An english interview

Crime doesn't pay

     This year writer and lawyer Lorenzo Silva won Spain's oldest literary award - the prestigious Premio Nadal - for his novel El alquimista impaciente. He talks to Alex Johnson about crime fiction, Ally McBeal and why his prizewinning protagonist is a foreigner.

     Modern crime fiction is much less about whodunnit then turning the detectives in charge into carne y hueso. It's the little details that count for so much, from the opera and real ale diet of Colin Dexter¹s Inspector Morse to Lawrence Block's creation Matthew Scudder who always takes 10 per cent of whatever he earns from a job and puts it in a random Manhattan church's poor box. In Spain, Manuel Vázquez Montalbán's creation Pepe Carvalho is probably better known for his cookery recipes and fondness for tossing great works of literature into the fire than for his crime clearup rate. Indeed, although Lorenzo Silva's sergeant Bevilacqua always gets to the bottom of the case, what remains with you after reading about this thirtysomething detective is his hobby of  painting model soldiers ­ but only of defeated armies.

     "Bevilacqua is not a predictable character," agrees Lorenzo Silva, "but he is a credible one. He's not the traditional sergeant you associate with the Guardia Civil yet he is a possible one because many young people who have been to university in Spain but haven't found a job have been attracted by the idea of a fixed income and want to make a living." And the model soldiers? "He identifies with them because he feels he is on the side of the defeated, the murdered. He believes his first duty is not to society but to the victim. What he and his partner Chamorro have in common is that they wouldn't regard themselves as 'winners'. Not only have they both been unable to fulfil their first expectations and forced to rebuild their lives [Bevilacqua trained to be a psychologist and Chamorro failed to get into the navy], they don't feel that solving a case or putting guilty people in jail solves anything. It means nothing to the person who is still dead at the end of the day."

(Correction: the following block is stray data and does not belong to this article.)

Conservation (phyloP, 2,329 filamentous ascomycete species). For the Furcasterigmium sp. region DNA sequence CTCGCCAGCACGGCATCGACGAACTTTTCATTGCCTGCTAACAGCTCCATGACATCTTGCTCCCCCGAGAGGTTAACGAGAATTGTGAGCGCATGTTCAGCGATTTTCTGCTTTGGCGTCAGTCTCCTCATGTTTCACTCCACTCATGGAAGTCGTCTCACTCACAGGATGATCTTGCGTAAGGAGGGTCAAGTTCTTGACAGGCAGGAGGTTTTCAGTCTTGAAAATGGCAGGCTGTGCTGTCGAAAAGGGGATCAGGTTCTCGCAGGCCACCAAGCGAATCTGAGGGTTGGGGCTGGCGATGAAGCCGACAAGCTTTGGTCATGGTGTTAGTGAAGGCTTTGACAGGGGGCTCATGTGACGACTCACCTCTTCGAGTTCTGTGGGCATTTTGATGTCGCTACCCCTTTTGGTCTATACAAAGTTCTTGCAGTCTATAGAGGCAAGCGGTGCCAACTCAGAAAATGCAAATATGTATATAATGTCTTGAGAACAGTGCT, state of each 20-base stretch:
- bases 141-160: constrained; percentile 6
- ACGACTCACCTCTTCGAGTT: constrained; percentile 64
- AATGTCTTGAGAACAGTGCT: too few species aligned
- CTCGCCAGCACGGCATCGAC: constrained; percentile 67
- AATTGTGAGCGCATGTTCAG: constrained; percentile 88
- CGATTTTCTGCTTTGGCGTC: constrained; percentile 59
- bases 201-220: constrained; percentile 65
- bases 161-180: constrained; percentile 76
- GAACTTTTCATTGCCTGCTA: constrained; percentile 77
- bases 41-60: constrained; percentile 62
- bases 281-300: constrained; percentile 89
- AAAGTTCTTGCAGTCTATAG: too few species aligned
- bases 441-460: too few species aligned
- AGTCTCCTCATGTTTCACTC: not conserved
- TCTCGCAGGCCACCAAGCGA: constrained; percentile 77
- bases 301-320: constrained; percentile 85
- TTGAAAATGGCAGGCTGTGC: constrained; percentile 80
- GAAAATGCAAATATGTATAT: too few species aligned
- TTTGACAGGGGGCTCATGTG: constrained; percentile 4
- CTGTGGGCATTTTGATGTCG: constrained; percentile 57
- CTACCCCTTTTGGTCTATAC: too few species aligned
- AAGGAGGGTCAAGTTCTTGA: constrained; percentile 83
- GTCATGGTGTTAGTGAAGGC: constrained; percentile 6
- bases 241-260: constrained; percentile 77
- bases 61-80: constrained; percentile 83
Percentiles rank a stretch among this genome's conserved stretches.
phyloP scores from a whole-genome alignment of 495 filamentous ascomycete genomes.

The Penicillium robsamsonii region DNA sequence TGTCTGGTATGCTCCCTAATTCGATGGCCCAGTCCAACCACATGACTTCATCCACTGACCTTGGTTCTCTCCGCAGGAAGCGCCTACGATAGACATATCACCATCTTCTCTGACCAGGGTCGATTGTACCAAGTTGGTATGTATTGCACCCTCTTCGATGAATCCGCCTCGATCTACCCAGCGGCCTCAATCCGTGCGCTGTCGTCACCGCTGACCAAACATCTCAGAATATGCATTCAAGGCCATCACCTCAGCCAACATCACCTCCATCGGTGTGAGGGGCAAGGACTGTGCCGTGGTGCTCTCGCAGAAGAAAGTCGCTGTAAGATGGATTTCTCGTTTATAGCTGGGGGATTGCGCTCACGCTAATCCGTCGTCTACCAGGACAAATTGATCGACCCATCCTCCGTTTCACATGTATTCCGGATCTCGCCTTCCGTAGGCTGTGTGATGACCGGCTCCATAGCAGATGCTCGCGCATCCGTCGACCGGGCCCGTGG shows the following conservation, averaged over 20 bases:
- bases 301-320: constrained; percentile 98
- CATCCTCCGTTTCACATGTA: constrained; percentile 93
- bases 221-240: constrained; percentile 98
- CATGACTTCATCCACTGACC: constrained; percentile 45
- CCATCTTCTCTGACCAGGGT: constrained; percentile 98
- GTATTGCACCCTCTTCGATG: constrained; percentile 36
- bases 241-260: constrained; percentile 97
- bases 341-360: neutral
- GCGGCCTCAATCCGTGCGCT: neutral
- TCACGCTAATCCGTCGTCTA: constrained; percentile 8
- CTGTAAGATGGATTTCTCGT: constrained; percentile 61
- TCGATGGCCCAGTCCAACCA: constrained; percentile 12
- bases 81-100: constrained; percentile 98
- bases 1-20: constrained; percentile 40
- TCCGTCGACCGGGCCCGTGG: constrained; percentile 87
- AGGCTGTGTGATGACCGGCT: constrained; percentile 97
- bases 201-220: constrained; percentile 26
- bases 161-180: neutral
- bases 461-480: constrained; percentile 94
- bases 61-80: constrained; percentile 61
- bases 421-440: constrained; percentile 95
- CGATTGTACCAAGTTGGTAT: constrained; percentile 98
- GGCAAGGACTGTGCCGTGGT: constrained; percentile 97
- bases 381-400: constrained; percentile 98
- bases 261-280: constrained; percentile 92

These feelings of inadequacy are even reflected in his unusual name. Bevilacqua, named after an athlete the author happened to be watching on television, has a Uruguayan background with Italian origins. "The main reason to choose a foreign name was that in my mind, Bevilacqua is a moral foreigner in the world he inhabits. The foreigner is the one who sees things from outside, who doesn't manage to feel particularly involved. But Bevilacqua is also Spanish which enables him to see a subject from another viewpoint too."

     El alquimista impaciente is the second outing for the Bevilacqua and Chamorro team. The first, El lejano país de los estanques, won the Ojo Crítico prize two years ago and Lorenzo was runner-up for the Nadal in 1997 with La flaqueza del bolchevique. In fact only one other crime novel has won the Nadal and that was back in the 1960s. Is there still a sense in Spain that crime fiction is not 'real' literature? El País appears to think so ­in its review of El alquimista impaciente they seemed to query the literary credentials of detective novels in general.

     "It was a strange review because it was also very complimentary about the book," says Lorenzo. "I assume they have some sort of prejudice against crime stories although I realise that when you win a prize, many people want to criticise both it and the winner. But this feeling is nothing new. In the 1930s in America and Britain the intellectuals also said that it was low level stuff. And the funny thing is that it's just the same 70 years later. Of course not everybody feels this way. I've had a couple of reviews written by professors of Spanish and other important critics and they've recognised that a crime story can be a good novel. One of them said that 'It's time to say that in his best moments, Chandler is better than Hemingway'."

     Lorenzo believes Chandler is one of the 20th century's best writers, partly for his readability, a subject which is important to all his own works. "I write about crime because I was a crime reader myself. Chandler has provided writers with plenty of inspiration about how to write a good novel, one that the reader is able to read. That's something that you can't say for many more 'respectable' writers such as James Joyce.

     "I don't want to live in an ivory tower thinking about nothing other than books, writing books about books. I believe that the best stories come from the street and what a writer needs is a good eye and a good ear to see and hear what happens to the people who surround us. I want to write about subjects that matter to people."